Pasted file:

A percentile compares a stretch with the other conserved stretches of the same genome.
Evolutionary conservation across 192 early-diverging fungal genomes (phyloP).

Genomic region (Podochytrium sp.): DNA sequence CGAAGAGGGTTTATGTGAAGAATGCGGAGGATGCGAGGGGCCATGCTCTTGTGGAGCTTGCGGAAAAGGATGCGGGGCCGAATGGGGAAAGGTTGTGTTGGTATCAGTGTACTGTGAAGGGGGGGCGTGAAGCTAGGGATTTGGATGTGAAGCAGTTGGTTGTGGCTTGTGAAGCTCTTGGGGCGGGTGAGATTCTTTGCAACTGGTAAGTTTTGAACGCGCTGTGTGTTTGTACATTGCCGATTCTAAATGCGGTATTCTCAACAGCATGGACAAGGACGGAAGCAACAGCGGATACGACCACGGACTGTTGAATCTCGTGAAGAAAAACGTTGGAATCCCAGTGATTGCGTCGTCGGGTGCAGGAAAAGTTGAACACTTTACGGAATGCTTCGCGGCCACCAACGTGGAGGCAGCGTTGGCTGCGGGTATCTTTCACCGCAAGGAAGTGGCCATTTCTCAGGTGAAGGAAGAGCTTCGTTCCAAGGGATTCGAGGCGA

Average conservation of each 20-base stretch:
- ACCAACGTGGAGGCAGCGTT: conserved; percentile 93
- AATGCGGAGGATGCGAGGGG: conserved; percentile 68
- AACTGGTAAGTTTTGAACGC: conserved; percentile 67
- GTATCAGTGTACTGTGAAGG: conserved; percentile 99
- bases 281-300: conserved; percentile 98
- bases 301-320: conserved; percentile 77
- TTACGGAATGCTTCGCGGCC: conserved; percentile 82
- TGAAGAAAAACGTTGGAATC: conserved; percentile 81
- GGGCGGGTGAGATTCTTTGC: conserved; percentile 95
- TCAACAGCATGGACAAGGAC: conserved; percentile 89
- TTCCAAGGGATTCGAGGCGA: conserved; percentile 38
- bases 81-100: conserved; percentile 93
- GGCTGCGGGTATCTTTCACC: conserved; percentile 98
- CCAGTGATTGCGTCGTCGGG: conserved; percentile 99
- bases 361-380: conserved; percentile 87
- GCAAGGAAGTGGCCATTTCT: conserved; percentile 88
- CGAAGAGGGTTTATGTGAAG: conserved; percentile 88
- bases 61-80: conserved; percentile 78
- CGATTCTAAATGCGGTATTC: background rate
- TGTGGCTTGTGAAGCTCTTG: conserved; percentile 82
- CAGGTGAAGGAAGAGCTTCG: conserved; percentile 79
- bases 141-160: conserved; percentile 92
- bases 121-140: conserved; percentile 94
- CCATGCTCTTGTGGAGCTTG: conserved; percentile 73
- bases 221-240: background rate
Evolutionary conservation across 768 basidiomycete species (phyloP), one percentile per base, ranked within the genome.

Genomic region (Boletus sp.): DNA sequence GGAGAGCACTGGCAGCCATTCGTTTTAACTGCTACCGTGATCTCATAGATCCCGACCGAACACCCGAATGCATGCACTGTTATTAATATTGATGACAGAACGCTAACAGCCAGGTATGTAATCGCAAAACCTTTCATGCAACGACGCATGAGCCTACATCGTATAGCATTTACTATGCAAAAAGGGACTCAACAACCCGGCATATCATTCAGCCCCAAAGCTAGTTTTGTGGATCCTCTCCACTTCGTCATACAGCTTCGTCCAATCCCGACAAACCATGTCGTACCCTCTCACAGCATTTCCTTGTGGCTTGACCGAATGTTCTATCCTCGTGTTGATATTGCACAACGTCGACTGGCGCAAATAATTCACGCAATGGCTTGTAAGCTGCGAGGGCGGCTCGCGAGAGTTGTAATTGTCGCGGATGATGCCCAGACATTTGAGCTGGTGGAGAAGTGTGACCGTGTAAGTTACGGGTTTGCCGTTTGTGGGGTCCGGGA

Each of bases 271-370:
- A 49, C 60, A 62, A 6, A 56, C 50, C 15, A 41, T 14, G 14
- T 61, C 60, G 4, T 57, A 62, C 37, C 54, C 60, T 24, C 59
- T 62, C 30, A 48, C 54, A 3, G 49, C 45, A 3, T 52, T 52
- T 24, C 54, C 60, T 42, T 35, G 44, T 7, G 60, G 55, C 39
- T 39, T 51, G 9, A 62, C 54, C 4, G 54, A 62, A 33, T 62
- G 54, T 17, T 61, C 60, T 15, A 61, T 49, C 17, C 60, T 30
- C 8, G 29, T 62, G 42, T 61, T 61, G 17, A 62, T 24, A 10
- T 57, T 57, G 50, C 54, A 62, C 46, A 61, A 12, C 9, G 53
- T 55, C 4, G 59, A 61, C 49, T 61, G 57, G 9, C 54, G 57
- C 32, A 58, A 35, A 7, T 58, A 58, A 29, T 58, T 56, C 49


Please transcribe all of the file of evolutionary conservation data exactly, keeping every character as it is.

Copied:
A percentile compares a stretch with the other conserved stretches of the same genome.
Evolutionary conservation across 192 early-diverging fungal genomes (phyloP).

Genomic region (Podochytrium sp.): DNA sequence CGAAGAGGGTTTATGTGAAGAATGCGGAGGATGCGAGGGGCCATGCTCTTGTGGAGCTTGCGGAAAAGGATGCGGGGCCGAATGGGGAAAGGTTGTGTTGGTATCAGTGTACTGTGAAGGGGGGGCGTGAAGCTAGGGATTTGGATGTGAAGCAGTTGGTTGTGGCTTGTGAAGCTCTTGGGGCGGGTGAGATTCTTTGCAACTGGTAAGTTTTGAACGCGCTGTGTGTTTGTACATTGCCGATTCTAAATGCGGTATTCTCAACAGCATGGACAAGGACGGAAGCAACAGCGGATACGACCACGGACTGTTGAATCTCGTGAAGAAAAACGTTGGAATCCCAGTGATTGCGTCGTCGGGTGCAGGAAAAGTTGAACACTTTACGGAATGCTTCGCGGCCACCAACGTGGAGGCAGCGTTGGCTGCGGGTATCTTTCACCGCAAGGAAGTGGCCATTTCTCAGGTGAAGGAAGAGCTTCGTTCCAAGGGATTCGAGGCGA

Average conservation of each 20-base stretch:
- ACCAACGTGGAGGCAGCGTT: conserved; percentile 93
- AATGCGGAGGATGCGAGGGG: conserved; percentile 68
- AACTGGTAAGTTTTGAACGC: conserved; percentile 67
- GTATCAGTGTACTGTGAAGG: conserved; percentile 99
- bases 281-300: conserved; percentile 98
- bases 301-320: conserved; percentile 77
- TTACGGAATGCTTCGCGGCC: conserved; percentile 82
- TGAAGAAAAACGTTGGAATC: conserved; percentile 81
- GGGCGGGTGAGATTCTTTGC: conserved; percentile 95
- TCAACAGCATGGACAAGGAC: conserved; percentile 89
- TTCCAAGGGATTCGAGGCGA: conserved; percentile 38
- bases 81-100: conserved; percentile 93
- GGCTGCGGGTATCTTTCACC: conserved; percentile 98
- CCAGTGATTGCGTCGTCGGG: conserved; percentile 99
- bases 361-380: conserved; percentile 87
- GCAAGGAAGTGGCCATTTCT: conserved; percentile 88
- CGAAGAGGGTTTATGTGAAG: conserved; percentile 88
- bases 61-80: conserved; percentile 78
- CGATTCTAAATGCGGTATTC: background rate
- TGTGGCTTGTGAAGCTCTTG: conserved; percentile 82
- CAGGTGAAGGAAGAGCTTCG: conserved; percentile 79
- bases 141-160: conserved; percentile 92
- bases 121-140: conserved; percentile 94
- CCATGCTCTTGTGGAGCTTG: conserved; percentile 73
- bases 221-240: background rate
Evolutionary conservation across 768 basidiomycete species (phyloP), one percentile per base, ranked within the genome.

Genomic region (Boletus sp.): DNA sequence GGAGAGCACTGGCAGCCATTCGTTTTAACTGCTACCGTGATCTCATAGATCCCGACCGAACACCCGAATGCATGCACTGTTATTAATATTGATGACAGAACGCTAACAGCCAGGTATGTAATCGCAAAACCTTTCATGCAACGACGCATGAGCCTACATCGTATAGCATTTACTATGCAAAAAGGGACTCAACAACCCGGCATATCATTCAGCCCCAAAGCTAGTTTTGTGGATCCTCTCCACTTCGTCATACAGCTTCGTCCAATCCCGACAAACCATGTCGTACCCTCTCACAGCATTTCCTTGTGGCTTGACCGAATGTTCTATCCTCGTGTTGATATTGCACAACGTCGACTGGCGCAAATAATTCACGCAATGGCTTGTAAGCTGCGAGGGCGGCTCGCGAGAGTTGTAATTGTCGCGGATGATGCCCAGACATTTGAGCTGGTGGAGAAGTGTGACCGTGTAAGTTACGGGTTTGCCGTTTGTGGGGTCCGGGA

Each of bases 271-370:
- A 49, C 60, A 62, A 6, A 56, C 50, C 15, A 41, T 14, G 14
- T 61, C 60, G 4, T 57, A 62, C 37, C 54, C 60, T 24, C 59
- T 62, C 30, A 48, C 54, A 3, G 49, C 45, A 3, T 52, T 52
- T 24, C 54, C 60, T 42, T 35, G 44, T 7, G 60, G 55, C 39
- T 39, T 51, G 9, A 62, C 54, C 4, G 54, A 62, A 33, T 62
- G 54, T 17, T 61, C 60, T 15, A 61, T 49, C 17, C 60, T 30
- C 8, G 29, T 62, G 42, T 61, T 61, G 17, A 62, T 24, A 10
- T 57, T 57, G 50, C 54, A 62, C 46, A 61, A 12, C 9, G 53
- T 55, C 4, G 59, A 61, C 49, T 61, G 57, G 9, C 54, G 57
- C 32, A 58, A 35, A 7, T 58, A 58, A 29, T 58, T 56, C 49